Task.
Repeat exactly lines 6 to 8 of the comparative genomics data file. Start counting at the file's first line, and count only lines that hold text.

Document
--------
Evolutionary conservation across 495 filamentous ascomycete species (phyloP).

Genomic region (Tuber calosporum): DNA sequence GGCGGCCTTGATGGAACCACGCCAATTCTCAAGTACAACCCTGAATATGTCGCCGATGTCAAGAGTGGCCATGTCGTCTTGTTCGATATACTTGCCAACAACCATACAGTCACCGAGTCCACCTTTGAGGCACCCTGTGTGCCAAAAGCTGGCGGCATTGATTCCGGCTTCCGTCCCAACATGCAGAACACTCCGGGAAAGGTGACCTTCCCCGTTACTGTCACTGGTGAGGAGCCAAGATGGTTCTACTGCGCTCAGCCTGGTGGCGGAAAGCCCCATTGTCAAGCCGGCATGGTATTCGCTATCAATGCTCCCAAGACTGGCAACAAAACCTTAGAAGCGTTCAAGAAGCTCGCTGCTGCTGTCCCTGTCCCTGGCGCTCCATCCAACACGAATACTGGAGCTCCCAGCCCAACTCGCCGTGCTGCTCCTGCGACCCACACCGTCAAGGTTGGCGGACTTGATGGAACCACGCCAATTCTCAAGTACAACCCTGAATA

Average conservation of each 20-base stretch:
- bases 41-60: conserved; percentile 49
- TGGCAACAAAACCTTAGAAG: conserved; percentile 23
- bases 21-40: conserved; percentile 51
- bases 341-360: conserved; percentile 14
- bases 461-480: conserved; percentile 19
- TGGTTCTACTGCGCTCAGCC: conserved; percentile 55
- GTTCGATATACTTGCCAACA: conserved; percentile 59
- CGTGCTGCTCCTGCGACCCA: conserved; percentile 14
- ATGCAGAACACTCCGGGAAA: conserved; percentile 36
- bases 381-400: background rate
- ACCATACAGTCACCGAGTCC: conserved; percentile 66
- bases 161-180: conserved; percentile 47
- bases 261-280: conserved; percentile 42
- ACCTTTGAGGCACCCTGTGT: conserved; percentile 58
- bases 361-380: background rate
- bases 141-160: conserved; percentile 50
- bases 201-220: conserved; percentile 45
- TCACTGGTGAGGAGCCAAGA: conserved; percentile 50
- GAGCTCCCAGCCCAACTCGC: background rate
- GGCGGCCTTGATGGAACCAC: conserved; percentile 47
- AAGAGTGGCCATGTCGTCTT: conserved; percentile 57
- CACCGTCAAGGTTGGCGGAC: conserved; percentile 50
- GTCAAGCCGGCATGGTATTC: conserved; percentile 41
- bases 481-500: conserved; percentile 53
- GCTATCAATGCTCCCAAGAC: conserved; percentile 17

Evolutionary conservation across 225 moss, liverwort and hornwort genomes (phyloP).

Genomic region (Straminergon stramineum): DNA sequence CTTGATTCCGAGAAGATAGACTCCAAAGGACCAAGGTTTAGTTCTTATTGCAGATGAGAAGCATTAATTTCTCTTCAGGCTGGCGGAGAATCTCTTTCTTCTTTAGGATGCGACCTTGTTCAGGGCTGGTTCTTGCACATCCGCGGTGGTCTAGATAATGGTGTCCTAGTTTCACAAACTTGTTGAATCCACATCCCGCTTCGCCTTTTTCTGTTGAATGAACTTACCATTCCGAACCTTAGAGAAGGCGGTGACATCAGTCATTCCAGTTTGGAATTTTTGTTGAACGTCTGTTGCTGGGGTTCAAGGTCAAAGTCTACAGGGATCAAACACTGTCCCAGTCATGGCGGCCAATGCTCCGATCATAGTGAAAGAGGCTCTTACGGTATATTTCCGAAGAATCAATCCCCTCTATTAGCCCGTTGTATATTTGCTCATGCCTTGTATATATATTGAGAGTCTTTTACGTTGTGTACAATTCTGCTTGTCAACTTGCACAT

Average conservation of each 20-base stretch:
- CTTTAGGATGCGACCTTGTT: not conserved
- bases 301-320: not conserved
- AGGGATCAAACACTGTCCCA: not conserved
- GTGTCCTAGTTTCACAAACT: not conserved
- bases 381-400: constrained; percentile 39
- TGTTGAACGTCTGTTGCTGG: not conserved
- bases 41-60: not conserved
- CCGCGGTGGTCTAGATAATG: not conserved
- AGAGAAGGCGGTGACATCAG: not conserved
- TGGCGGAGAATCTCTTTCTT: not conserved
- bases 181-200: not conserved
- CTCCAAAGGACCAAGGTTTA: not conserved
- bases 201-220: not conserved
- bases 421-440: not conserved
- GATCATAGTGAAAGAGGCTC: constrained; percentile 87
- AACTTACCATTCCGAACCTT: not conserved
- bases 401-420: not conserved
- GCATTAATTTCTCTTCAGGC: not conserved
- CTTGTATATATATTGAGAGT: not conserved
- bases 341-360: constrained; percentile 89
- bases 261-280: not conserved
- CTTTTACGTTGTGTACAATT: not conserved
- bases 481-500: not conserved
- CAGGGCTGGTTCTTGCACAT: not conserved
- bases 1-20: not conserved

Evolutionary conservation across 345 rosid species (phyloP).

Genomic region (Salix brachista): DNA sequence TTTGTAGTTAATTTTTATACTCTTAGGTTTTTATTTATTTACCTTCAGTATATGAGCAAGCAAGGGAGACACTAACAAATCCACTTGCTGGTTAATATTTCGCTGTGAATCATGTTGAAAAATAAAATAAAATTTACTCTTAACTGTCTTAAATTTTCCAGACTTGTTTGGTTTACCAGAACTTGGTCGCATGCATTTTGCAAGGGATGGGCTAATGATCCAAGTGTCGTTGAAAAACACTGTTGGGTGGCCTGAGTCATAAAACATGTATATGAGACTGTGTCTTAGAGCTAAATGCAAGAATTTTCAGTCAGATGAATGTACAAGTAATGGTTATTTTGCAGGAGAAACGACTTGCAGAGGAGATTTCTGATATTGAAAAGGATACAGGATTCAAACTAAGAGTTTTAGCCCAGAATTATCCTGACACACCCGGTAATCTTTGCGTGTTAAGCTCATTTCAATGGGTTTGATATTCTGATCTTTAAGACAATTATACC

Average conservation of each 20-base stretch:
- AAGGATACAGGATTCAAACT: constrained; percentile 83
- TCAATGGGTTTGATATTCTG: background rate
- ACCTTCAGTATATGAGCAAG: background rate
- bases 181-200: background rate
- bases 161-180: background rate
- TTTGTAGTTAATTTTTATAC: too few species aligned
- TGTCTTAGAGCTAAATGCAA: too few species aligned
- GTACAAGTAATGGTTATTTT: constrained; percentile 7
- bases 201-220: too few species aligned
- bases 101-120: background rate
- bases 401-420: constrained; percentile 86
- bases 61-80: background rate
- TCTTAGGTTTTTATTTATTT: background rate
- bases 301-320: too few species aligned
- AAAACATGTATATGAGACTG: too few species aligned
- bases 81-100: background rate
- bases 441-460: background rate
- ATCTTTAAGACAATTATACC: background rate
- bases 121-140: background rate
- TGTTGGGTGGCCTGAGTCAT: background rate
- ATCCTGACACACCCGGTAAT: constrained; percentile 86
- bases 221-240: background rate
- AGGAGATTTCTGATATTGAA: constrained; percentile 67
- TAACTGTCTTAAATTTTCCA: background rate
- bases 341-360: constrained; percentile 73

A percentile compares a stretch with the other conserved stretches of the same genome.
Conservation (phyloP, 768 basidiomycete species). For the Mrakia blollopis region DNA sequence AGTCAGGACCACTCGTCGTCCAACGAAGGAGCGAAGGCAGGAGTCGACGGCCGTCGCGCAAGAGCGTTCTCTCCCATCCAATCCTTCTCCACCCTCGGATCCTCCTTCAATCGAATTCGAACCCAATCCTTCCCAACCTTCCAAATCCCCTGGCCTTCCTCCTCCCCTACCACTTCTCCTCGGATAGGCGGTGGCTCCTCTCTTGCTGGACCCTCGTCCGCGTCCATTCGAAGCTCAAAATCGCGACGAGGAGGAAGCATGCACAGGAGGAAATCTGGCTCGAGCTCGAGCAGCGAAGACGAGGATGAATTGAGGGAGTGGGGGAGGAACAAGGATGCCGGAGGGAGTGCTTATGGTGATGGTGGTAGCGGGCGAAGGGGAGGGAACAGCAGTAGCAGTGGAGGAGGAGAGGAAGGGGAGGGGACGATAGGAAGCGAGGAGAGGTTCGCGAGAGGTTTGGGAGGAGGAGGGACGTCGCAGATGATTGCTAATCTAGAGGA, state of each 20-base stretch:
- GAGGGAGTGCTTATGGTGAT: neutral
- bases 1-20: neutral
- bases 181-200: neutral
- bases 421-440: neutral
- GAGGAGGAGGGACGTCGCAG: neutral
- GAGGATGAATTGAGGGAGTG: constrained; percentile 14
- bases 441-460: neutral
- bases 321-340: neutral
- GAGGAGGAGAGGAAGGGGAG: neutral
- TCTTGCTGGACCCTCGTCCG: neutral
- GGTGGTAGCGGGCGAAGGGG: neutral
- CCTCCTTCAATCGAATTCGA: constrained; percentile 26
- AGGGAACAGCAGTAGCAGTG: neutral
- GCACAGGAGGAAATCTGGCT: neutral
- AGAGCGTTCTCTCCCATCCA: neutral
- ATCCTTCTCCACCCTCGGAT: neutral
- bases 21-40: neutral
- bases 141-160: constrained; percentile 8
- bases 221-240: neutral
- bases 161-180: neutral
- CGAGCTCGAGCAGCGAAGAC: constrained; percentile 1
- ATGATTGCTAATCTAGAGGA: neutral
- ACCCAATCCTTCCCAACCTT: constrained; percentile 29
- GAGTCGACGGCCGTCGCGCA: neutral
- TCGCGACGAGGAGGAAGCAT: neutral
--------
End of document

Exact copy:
- bases 21-40: conserved; percentile 51
- bases 341-360: conserved; percentile 14
- bases 461-480: conserved; percentile 19